CHARLES SPENCER CLARK, a well known architect of The Bronx, and a man who has designed some of the most beautiful
buildings in that part of the city, was born on September 7, 1864, on what was formerly Woodruff Street, in The
Bronx. This address has since been changed to One Hundred and Seventy sixth Street Mr. Clark is a son of Charles
and Imogene (Drake) Clark, both of whom are now deceased. Imogene (Drake) Clark, the mother, was born in 1835,
at Wading River, Long Island, New York, and she died during 1924, in the eighty ninth year of her age. Charles
Clark, the father, who was born on Columbia Street, in New York City, and who died during 1888, in the fifty ninth
year of his age, was a carpenter and a builder, a man of much note in this field of endeavor.
His son, Charles Spencer Clark, received his education at the old West Farms Public School, and he later began
work with his father and uncle, H. & C. Clark, carpenters and builders of The Bronx. There he served his apprenticeship,
learning and mastering the joiner's trade; but during all this time he was also attending night school courses
in architecture at Cooper Union Institute. This carried him over a period of time very slightly in excess of five
years, so that he worked with his father and uncle for some twelve years in all. Then, in 1888, he branched out
for himself, carrying on a general practice of his profession as an architect. This proved to be a successful branch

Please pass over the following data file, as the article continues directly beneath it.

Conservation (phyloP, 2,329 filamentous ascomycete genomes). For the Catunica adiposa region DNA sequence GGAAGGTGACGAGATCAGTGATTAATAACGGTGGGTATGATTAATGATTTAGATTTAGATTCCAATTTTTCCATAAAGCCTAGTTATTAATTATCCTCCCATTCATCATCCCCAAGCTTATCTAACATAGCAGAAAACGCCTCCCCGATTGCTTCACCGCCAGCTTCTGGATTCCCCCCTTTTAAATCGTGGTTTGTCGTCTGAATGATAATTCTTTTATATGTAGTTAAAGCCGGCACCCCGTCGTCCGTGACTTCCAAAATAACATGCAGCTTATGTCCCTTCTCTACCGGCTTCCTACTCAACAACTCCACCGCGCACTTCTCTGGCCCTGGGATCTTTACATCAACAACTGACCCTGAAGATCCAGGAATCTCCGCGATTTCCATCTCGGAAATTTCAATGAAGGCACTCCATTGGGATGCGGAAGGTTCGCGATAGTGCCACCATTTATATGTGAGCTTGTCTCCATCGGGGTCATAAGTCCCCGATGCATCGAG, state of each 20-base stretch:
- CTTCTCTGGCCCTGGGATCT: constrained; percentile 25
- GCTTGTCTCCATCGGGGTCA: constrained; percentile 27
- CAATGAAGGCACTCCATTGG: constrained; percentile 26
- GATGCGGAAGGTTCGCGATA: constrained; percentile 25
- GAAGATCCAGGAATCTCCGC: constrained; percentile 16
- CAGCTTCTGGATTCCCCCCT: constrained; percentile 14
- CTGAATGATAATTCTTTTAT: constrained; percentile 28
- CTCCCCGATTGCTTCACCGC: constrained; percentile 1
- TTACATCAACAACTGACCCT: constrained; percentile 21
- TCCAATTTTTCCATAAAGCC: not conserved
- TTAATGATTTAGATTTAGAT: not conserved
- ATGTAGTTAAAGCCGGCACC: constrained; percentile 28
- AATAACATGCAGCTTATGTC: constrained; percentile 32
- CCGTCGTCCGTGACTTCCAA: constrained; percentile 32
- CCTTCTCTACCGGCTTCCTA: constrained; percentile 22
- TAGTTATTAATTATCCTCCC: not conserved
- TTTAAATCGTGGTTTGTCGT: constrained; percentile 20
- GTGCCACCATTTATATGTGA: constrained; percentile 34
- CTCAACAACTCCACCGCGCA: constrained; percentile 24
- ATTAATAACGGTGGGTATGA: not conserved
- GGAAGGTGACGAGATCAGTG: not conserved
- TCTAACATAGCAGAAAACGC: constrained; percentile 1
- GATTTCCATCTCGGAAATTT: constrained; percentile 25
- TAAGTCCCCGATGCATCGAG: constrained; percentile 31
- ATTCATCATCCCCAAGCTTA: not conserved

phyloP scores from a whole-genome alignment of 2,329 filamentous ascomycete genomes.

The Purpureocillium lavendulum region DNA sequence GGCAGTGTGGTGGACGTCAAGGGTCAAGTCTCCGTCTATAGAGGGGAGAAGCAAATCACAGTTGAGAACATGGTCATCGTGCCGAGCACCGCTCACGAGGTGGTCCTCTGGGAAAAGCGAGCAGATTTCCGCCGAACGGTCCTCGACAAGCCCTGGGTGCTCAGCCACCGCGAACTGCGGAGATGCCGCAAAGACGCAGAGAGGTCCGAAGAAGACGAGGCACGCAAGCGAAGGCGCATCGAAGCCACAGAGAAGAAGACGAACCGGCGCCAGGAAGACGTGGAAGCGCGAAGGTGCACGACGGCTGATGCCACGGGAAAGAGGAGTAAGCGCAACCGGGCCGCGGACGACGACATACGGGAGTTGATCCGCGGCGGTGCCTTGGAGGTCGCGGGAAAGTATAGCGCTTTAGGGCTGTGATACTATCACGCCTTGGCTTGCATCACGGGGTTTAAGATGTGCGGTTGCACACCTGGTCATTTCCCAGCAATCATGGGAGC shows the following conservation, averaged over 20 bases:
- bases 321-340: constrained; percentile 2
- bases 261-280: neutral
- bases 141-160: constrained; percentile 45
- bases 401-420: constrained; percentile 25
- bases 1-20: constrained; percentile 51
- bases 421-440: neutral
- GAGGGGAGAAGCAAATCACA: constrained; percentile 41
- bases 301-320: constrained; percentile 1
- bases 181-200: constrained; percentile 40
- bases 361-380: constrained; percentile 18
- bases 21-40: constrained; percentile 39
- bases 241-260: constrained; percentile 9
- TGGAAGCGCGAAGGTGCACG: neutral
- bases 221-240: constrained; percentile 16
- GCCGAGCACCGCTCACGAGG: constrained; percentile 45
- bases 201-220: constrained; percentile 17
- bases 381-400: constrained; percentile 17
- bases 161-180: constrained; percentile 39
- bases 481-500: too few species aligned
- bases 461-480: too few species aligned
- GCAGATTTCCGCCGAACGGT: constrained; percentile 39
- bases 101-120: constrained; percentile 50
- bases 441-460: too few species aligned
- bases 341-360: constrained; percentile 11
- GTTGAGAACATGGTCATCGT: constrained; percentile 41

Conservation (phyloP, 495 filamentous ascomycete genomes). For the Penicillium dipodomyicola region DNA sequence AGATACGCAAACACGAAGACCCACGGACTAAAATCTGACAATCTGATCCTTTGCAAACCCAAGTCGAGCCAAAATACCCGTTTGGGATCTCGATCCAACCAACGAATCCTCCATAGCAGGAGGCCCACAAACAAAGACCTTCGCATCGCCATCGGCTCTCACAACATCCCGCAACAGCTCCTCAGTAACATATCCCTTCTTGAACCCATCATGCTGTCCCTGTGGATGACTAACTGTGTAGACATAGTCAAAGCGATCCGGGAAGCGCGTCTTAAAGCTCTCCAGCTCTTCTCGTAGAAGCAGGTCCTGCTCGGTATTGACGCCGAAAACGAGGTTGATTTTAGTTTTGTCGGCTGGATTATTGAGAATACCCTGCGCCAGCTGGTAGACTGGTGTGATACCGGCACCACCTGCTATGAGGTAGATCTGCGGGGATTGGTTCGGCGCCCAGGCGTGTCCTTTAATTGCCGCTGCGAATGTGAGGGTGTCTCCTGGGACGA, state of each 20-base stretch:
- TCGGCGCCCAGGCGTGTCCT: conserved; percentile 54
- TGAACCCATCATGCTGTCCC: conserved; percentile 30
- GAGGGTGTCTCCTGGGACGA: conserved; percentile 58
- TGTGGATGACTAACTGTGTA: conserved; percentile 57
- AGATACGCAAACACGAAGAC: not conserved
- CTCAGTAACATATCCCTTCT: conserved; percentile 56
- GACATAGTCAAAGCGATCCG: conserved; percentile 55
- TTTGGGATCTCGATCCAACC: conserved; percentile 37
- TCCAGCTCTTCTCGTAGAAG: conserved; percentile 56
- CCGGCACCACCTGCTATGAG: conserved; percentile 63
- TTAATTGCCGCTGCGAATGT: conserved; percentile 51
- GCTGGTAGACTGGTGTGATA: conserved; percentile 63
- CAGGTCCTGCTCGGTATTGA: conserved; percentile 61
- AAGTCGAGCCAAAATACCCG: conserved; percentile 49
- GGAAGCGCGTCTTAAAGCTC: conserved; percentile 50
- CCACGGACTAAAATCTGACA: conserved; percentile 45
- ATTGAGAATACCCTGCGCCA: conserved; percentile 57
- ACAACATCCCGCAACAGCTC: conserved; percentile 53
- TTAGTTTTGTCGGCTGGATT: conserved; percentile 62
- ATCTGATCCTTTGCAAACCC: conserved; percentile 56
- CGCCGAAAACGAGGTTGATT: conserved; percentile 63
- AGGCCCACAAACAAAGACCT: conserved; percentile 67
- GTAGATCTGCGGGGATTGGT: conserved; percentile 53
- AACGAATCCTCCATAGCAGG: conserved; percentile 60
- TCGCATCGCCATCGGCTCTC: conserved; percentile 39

of the building industry, and today Mr. Clark has the reputation of being one of the best men in his profession
in The Bronx. He has designed some of the principal buildings in that part of the city, and among the more important
of the structures built upon his plans are the Bergen Building, designed for William C. Bergen, the building engineer,
the Francis Kiel & Son factory, the overhauling and repair work that went into the general remodeling of The
Bronx Company mills, many of the residences and apartments built by the leading construction companies of that
part of the city, such as that of Max Jacobson; he designed the Tremont Temple Synagogue on the Concourse, and
the Edison Studios at Decatur Avenue and Oliver Place, and he is at present designing apartments for Morris J.
Grossman, a real estate operator and builder, who is constructing two apartments, one on Townsend and Mt. Eden
avenues, and the other at Walton and Mt. Eden avenues.
Indeed, Mr. Clark is the second oldest architect living in The Bronx, and the oldest now engaged in his profession;
a well preserved man who is devoted to hunting and fishing, a lover of the woods and open country. He is a member
of the Whitcomb Gun Club, and the Old Timers' Association of The Bronx; he is fraternally affiliated with the Guiding
Star Lodge; No. 565, Free and Accepted Masons; and he takes a particularly active interest in all local civic affairs,
being noted for the fine manner in which he stands behind any movement designed for the welfare or advancement
of his community.
Charles Spencer Clark married, February 23, 1887, at Seventy second Street, near Central Park West, New York City,
Annie Sarah Budworth, a daughter of William S. and Addie (Manchester) Budworth. Mr. and Mrs. Clark now maintain
their residence at No. 740 Fairmount Place, in The Bronx.
The Bronx and its people
A History 1609-1927
Board of Editors: James L. Wells,
Louis F. Haffen
Josiah A. Briggs.
Historian: Benedict Fitspatrick
Publisher: The Lewis Historical Publishing Co., Inc.
New York 1927
Bronx County, NY
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